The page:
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argnan
03-24-2005, 09:12 AM
I don't undrestand!!!!! What's so special about divebombers that are the only planes that are supposed to "dive" to bomb??? I do that with all the other fighters... And Something else... Why most of the dive bombers have stady gears??? I mean wouldn't they flew faster if they could rise them????

Zyzbot
03-24-2005, 09:26 AM
http://en.wikipedia.org/wiki/Dive_bomber

Dive bombers usually had some form of "dive brakes" which allowed them to dive at extreme angles without building up too much speed.

Platypus_1.JaVA
03-24-2005, 09:45 AM
YES but, aircraft in real life would behave diffrently. And I can imagine that not everyone is too keen to push it's aircraft straight towards the ground, especially when you know that your aircraft is designed for somethin totally diffrent...

murewa
03-24-2005, 02:23 PM
<BLOCKQUOTE class="ip-ubbcode-quote"><font size="-1">quote:</font><HR>Originally posted by argnan:
Why most of the dive bombers have stady gears??? I mean wouldn't they flew faster if they could rise them???? <HR></BLOCKQUOTE>

you refer to the Val and the Stuka, remember both aircraft were very early designs, the stuka was designed and used way-back-when in the Spanish Civil War. The gear assemblies are present mainly because wheel retraction, a relatively advanced process at the time, was deemed an unecessary complication for aircraft that needed niether speed or maneuverability.

Latico
03-24-2005, 05:25 PM
Can you dive your fighters from 10,000 ft and hold that div e while you aim your bomb at a target, then release a bomb 1,000-1500 ft and pull out of the dive?

The prupose of dive bombing was to deliver a bomb on target with almost pinpoint accuracy. It was very effective against shipping, that used easive manuvuers to dodge bombing attacks from high alt level bombers.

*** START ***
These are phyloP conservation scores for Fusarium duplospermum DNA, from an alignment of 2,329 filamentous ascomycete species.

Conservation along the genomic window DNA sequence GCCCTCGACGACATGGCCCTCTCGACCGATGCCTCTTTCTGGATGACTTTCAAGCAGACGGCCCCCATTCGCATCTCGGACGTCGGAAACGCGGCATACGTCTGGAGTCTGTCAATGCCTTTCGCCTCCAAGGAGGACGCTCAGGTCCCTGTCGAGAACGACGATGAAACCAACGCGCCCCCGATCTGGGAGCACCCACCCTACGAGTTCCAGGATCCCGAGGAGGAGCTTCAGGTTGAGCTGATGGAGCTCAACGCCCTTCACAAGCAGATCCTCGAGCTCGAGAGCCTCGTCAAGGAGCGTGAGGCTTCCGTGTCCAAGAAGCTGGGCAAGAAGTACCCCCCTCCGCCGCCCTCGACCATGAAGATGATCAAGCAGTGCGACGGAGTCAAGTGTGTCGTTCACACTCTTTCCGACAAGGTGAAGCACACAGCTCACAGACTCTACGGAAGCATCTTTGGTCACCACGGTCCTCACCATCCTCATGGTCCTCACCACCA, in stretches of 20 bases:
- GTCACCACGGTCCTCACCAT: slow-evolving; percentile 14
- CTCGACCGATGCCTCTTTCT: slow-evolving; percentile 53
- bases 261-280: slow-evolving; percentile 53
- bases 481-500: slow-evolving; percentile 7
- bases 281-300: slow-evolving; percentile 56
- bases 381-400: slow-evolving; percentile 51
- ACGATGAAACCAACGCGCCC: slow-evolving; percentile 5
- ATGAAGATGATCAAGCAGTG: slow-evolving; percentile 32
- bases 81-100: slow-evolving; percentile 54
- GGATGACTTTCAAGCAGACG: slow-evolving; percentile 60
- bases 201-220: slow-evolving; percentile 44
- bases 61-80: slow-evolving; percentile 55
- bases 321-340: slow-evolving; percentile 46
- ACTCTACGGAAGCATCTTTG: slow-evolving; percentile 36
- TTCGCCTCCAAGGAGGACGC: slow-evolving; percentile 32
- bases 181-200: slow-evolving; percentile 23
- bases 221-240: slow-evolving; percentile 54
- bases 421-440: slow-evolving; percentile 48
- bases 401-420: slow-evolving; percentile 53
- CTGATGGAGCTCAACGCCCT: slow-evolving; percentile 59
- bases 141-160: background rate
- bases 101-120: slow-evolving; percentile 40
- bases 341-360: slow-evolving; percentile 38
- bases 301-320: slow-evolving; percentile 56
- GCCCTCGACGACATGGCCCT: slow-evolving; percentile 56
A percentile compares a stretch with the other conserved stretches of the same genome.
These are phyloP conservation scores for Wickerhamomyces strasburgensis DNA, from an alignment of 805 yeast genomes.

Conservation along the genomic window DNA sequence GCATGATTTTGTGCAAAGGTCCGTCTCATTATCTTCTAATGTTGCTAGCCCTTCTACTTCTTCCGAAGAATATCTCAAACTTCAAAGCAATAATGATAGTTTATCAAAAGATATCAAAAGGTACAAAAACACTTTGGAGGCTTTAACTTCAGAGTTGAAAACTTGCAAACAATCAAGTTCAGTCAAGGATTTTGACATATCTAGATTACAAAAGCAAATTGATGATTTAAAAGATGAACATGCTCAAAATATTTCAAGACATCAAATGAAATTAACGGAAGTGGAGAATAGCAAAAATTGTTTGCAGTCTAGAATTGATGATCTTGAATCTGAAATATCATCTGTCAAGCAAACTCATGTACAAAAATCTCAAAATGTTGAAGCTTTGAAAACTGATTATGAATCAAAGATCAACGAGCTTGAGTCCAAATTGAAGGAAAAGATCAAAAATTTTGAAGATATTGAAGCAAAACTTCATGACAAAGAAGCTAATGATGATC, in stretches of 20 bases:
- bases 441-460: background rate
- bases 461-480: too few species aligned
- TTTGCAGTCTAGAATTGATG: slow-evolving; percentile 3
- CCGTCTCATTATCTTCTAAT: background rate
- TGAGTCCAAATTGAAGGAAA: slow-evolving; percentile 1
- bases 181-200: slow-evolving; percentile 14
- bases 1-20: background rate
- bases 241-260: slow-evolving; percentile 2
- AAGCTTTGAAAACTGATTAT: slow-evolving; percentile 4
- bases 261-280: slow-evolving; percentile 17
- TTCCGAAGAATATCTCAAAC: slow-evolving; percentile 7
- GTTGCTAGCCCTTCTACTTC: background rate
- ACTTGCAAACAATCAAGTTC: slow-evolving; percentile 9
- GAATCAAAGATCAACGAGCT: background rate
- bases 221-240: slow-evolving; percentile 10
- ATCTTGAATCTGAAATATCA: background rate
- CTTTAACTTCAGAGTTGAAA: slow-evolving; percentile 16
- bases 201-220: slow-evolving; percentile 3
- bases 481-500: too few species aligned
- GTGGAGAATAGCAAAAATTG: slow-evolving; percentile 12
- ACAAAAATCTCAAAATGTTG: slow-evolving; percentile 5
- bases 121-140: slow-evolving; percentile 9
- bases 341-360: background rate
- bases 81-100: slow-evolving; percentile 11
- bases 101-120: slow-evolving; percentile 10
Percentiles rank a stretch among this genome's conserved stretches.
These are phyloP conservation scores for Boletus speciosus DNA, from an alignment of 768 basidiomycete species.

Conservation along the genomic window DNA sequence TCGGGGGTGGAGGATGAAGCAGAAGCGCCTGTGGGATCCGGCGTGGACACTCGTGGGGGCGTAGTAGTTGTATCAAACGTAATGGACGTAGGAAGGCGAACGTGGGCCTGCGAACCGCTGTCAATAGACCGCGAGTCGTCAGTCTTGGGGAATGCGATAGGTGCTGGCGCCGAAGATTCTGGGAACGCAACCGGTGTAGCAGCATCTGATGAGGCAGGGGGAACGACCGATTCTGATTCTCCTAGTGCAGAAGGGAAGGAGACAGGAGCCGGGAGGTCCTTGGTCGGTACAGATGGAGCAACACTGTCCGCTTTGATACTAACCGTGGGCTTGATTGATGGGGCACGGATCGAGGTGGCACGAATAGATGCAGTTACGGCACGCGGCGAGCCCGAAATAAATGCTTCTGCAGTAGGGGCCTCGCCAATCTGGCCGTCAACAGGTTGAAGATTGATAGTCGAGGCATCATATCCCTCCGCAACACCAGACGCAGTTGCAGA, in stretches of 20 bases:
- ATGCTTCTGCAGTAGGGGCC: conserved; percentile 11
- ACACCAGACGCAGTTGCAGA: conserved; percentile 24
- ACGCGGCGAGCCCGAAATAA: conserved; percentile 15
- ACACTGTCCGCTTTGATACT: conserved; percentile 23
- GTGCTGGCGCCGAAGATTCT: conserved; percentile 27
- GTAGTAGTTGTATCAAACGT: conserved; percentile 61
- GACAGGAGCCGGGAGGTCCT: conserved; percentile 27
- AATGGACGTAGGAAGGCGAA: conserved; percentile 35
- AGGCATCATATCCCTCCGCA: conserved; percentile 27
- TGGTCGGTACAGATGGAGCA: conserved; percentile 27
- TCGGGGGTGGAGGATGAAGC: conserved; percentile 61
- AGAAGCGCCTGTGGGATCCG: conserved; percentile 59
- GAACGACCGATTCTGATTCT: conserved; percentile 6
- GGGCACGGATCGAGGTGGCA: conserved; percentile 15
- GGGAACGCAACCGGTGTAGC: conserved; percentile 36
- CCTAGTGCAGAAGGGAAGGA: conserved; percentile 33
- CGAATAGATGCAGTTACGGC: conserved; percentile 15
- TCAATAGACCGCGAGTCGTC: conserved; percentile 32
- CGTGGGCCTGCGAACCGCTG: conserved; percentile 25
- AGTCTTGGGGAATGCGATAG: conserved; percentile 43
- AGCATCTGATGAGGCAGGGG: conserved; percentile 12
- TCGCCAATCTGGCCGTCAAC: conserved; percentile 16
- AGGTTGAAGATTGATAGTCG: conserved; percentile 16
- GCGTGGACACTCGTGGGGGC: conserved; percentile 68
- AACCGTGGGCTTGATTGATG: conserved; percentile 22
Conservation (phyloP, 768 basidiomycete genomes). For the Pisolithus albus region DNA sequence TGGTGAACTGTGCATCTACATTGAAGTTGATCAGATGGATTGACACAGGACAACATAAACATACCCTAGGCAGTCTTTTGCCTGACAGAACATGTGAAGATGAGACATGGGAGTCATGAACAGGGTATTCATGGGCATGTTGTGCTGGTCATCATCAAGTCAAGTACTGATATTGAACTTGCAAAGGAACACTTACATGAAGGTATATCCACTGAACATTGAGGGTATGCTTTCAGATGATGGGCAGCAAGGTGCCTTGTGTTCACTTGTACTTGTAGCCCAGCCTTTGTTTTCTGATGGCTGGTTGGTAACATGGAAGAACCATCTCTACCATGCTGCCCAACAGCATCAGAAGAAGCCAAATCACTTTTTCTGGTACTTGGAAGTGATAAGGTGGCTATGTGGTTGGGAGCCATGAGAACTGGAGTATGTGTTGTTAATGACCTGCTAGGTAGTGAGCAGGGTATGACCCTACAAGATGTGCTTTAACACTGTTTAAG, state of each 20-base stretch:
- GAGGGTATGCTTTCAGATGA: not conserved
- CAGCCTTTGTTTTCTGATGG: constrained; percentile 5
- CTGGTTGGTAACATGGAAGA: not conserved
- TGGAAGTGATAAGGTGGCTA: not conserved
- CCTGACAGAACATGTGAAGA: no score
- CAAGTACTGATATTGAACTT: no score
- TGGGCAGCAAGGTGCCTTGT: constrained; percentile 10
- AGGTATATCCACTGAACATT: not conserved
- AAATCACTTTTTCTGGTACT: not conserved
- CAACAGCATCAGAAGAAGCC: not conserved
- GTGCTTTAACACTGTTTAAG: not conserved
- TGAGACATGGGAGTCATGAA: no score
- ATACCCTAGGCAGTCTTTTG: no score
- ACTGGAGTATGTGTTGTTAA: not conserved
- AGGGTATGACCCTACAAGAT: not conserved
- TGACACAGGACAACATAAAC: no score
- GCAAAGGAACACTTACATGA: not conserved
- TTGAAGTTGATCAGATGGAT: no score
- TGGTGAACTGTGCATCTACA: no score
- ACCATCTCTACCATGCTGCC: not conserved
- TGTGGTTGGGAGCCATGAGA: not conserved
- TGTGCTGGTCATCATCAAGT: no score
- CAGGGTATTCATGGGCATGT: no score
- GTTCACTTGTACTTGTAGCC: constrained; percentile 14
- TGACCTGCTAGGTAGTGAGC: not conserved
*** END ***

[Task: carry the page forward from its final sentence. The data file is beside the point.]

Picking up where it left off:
Crash_Moses
03-24-2005, 05:58 PM
Yup. Dive bombers were designed to dive from great height at almost 90 degrees straight down. I guarantee that if you were to try that in an airplane without dive breaks it would disintegrate before you had the chance to deliver your message.

And full flaps won't help you either. I tried. Not in a real plane of course. They're expensive. And hard to find. And with today's fuel prices......

3.JG51_BigBear
03-24-2005, 06:07 PM
The flying tigers used to do a lot of dive bombing with p-40s. Pappy Boyington considered it the most difficult assignment because their aircraft weren't designed for that type of attack and the speed and acceleration achieved in such a steep dive could be very disorientating and made the dives very difficult to pull out of.

Hendley
03-24-2005, 08:35 PM
If you think you're divebombing in a fighter or medium bomber or whatever, you're not REALLY divebombing. Divebombing is _not_ pushing the nose down to 45 degrees and releasing the bombs a couple of seconds later...

It's exactly as Latico says; the only planes that will let you go _straight_ down from 3000m, drop an accurate bomb at 300m and pull up without plowing into the ground or disintegrating are the Stuka, Val and SBD. As well as the dive brakes already mentioned, dive bombers had to be very stable in the dive and able to withstand the extreme forces involved in a vertical dive and pull-up.

In fact, the only _true_ 90-degree bomber was the Stuka; the SBD and Val went in at slightly shallower angles of 80% and 70%, respectively.

Mr.Spot
03-24-2005, 09:38 PM
Dive bomber with retractable landing gear?
Gee, I dunno... how about the "IL-2"? Uhmm... SBD?

OK, it's my second post. Flame away folks. I know n00bs aren't allowed to form opinions on this forum.

Woof!

Skycat_2
03-24-2005, 10:02 PM
<BLOCKQUOTE class="ip-ubbcode-quote"><font size="-1">quote:</font><HR>Originally posted by Mr.Spot:
Dive bomber with retractable landing gear?
Gee, I dunno... how about the "IL-2"? Uhmm... SBD?
<HR></BLOCKQUOTE>

Argnan's question was, "Why most of the dive bombers have stady gears?" Note the word 'most.' Argnan recognized that not all dive bombers had retracting gear.

The IL-2 wasn't a dive bomber. Sorry.

One point that wasn't brought up about the Stuka was that it was designed to automatically pull out of the dive at a certain altitude. Otherwise, when the pilot blacked out from the high G-forces he would crash into the ground. I'm not sure if the Val and other dive-bombers had similar safety guards.